Should local churches close their doors on the Lord’s Day during the COVID-19 pandemic? At Desert Hills we have chosen not to close our doors for our worship service on Sunday mornings despite the government recommending that gatherings of ten or more people be postponed or cancelled. In my previous video covering Desert Hills’ coronavirus response, I discussed some of the reasons we continue to meet each Lord’s Day for worship during the pandemic, as well as some precautions and caveats for our meetings. During our Sunday morning service this week, I explained another reason why we continue to meet. We believe the gathering of the church for worship is essential for the life of the believer and for the community at large.
When our president and our governor, both of whom we respect and for whom we pray as a church, recommend that non-essential businesses and gatherings close to help stop the spread of the pandemic, we want to respect that recommendation. We have therefore canceled all of our activities throughout the week, and Sunday evening our prayer meeting was online only. We seek to go to as many lengths as we can to follow these guidelines. When we think about our Sunday morning service, however, we recognize that it is during this time that the people of God gather as one body with one voice to worship our risen Lord. It is an essential part of our faith. It is a vital part of our life as the body of Christ. And it is irreplaceable in the community where we live.
We look at the world around us, and we see that the government has required in some cases and permitted in others businesses and institutions that are vital to the well-being of the community to remain open. These essential businesses include gas stations, grocery stores, hospitals, home improvement warehouses, and even electronics stores like Best Buy. In a recent video on his YouTube channel Conversations That Matter, Jon Harris asked a question in response to these essential businesses staying open during the pandemic: “Is the church more essential than a grocery store?”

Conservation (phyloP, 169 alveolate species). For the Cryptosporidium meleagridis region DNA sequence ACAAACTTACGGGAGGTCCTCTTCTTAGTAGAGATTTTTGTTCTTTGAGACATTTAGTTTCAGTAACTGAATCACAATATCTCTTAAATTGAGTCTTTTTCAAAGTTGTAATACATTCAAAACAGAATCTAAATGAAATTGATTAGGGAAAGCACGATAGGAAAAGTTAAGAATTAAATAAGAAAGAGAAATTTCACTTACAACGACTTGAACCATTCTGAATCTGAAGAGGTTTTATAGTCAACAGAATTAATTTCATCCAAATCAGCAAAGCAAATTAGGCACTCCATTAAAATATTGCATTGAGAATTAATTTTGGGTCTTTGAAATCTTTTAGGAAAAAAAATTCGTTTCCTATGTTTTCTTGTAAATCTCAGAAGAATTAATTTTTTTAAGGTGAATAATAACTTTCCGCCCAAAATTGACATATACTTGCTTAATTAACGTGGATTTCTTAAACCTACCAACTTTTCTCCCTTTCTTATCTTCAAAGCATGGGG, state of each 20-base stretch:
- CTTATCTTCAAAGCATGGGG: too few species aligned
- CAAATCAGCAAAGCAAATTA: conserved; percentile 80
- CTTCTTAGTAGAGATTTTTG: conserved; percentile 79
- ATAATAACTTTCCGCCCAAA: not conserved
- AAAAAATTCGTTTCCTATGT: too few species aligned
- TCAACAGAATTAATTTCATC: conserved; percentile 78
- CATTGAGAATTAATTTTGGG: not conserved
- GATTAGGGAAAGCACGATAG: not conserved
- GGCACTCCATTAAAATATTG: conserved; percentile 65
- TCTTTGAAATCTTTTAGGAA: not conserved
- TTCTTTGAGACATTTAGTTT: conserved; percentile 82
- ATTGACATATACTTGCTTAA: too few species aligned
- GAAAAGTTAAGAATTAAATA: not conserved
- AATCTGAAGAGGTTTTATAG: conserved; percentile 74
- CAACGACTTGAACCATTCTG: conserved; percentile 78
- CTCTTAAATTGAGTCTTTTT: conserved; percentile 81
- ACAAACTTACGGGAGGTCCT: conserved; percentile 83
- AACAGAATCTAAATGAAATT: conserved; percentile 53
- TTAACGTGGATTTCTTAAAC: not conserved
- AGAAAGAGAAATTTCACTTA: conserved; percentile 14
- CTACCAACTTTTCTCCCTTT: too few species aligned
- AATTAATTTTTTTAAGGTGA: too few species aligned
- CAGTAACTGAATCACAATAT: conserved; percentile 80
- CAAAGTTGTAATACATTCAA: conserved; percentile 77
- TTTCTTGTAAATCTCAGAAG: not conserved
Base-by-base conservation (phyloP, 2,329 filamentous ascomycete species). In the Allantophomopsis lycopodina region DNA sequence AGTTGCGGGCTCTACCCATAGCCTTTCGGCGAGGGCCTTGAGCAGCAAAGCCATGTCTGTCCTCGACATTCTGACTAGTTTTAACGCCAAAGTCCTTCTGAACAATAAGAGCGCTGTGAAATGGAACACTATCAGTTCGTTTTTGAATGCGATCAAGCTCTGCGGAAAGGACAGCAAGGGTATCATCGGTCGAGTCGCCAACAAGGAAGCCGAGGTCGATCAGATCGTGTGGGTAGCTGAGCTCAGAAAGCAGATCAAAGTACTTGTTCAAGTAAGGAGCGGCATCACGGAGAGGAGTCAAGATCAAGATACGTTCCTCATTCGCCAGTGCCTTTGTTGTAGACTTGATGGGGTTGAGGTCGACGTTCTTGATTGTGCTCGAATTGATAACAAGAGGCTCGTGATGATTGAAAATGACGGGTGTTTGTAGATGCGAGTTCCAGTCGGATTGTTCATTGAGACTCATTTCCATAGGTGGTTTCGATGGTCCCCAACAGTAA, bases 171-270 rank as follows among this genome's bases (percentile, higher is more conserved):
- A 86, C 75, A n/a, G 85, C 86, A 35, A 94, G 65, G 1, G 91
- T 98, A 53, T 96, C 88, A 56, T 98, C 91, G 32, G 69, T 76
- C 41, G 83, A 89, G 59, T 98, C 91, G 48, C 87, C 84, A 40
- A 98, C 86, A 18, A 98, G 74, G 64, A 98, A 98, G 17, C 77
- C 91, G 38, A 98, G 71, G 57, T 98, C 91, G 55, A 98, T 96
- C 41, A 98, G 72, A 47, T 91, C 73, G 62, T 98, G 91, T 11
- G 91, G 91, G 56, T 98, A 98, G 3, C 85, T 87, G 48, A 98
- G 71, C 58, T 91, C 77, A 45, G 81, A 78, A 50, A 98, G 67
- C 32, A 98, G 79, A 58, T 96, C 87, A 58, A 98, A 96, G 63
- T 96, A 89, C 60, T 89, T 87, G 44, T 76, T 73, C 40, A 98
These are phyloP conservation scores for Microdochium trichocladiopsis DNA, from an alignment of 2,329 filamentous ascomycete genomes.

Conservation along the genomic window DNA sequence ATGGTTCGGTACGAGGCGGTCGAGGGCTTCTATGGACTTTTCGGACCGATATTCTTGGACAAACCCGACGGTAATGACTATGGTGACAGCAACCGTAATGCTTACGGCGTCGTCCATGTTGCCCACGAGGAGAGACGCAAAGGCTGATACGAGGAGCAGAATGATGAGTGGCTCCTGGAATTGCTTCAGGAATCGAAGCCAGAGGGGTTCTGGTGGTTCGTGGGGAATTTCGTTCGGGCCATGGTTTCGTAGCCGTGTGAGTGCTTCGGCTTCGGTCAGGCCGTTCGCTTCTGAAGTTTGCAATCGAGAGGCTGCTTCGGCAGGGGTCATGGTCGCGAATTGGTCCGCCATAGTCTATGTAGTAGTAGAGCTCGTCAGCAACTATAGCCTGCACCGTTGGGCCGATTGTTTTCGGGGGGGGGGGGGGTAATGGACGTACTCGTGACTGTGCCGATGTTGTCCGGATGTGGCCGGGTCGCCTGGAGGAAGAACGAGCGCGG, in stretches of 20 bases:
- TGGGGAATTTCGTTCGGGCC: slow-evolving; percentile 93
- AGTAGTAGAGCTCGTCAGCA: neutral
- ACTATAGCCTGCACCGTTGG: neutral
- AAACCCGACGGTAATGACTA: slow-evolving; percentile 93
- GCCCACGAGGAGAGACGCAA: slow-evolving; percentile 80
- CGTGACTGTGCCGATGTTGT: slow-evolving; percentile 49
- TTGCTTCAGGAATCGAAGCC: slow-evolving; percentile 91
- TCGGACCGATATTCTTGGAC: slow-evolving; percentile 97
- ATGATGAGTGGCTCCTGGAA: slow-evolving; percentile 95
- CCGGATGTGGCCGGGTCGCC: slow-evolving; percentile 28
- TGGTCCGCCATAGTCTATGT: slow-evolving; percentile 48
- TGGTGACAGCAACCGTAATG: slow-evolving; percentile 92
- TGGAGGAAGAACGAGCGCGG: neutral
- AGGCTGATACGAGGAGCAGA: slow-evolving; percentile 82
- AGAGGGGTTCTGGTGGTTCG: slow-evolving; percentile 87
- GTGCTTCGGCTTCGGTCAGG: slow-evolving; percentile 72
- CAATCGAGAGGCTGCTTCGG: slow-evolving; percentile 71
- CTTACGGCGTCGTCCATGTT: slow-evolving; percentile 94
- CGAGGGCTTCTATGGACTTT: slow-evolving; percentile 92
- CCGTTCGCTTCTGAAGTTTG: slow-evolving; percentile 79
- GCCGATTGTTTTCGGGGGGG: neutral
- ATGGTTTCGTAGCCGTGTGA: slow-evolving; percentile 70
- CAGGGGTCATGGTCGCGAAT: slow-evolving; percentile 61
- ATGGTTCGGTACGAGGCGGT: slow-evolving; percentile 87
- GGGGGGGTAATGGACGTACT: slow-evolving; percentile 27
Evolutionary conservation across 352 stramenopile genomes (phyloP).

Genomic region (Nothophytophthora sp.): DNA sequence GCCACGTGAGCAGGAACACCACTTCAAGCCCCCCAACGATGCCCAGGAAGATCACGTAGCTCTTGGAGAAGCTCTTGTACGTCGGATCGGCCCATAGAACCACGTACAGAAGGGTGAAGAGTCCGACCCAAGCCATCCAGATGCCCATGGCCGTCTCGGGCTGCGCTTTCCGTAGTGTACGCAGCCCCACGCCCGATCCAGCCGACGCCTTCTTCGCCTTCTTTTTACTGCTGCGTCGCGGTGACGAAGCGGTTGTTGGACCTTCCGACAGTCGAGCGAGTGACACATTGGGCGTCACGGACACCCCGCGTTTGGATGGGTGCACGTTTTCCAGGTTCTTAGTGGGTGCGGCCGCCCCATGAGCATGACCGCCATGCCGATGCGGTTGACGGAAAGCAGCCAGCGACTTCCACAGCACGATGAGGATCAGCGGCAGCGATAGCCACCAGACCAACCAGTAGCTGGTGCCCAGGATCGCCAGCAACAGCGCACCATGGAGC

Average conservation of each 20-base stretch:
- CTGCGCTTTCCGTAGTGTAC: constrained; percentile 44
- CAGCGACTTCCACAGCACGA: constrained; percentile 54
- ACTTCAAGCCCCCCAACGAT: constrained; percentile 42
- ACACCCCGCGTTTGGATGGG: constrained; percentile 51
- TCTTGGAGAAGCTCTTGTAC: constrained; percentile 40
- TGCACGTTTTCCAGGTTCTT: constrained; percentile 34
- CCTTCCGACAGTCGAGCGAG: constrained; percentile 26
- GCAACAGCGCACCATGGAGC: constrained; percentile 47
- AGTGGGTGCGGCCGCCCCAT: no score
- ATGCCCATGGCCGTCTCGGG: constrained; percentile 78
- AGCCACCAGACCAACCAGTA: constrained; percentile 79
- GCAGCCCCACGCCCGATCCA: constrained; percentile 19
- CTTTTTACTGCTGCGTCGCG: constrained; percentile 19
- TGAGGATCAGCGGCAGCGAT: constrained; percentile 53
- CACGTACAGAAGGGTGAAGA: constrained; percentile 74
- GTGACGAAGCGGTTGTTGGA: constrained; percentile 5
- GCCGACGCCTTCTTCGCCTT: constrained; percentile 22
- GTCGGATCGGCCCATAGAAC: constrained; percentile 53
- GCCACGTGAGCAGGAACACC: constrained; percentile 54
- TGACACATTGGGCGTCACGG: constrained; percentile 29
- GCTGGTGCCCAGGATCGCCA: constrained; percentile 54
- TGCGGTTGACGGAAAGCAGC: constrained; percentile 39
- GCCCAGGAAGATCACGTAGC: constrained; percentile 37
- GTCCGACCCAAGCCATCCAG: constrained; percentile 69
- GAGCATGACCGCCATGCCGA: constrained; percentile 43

As Christians we would do well to allow that unsettling question to penetrate our minds. Will we as Christians go to buy groceries around large groups of people but cancel the assembly of the saints for worshiping Christ because we want to avoid large groups of people? Do we truly believe that man does not live on bread alone? And what do we say to one another and to our communities when we treat the church as a non-essential institution? Is the church more essential to us than a grocery store? Than Home Depot? Than Best Buy?
Just because grocery stores are open does not mean everyone should go shopping during this pandemic. The sick and those with underlying health conditions should enlist people to do their shopping for them and stay home. And so it is with the church. The sick and those with underlying health conditions understandably must stay home and worship digitally via livestream. Other people may have their own reasons for deciding to self-quarantine, and the church should be gracious to her members who decide to stay home during these difficult days and worship via the internet for reasons they may not wish to share.
But the question still remains: Is the church more essential than a grocery store? Just because not everyone should go shopping doesn’t mean the grocery stores close. So should the church close its doors because not all of its members should attend corporate worship? To remain open during this pandemic is not an act of defiance or rebellion against our government leaders but an expression of how essential the church is to its members and to the world around us.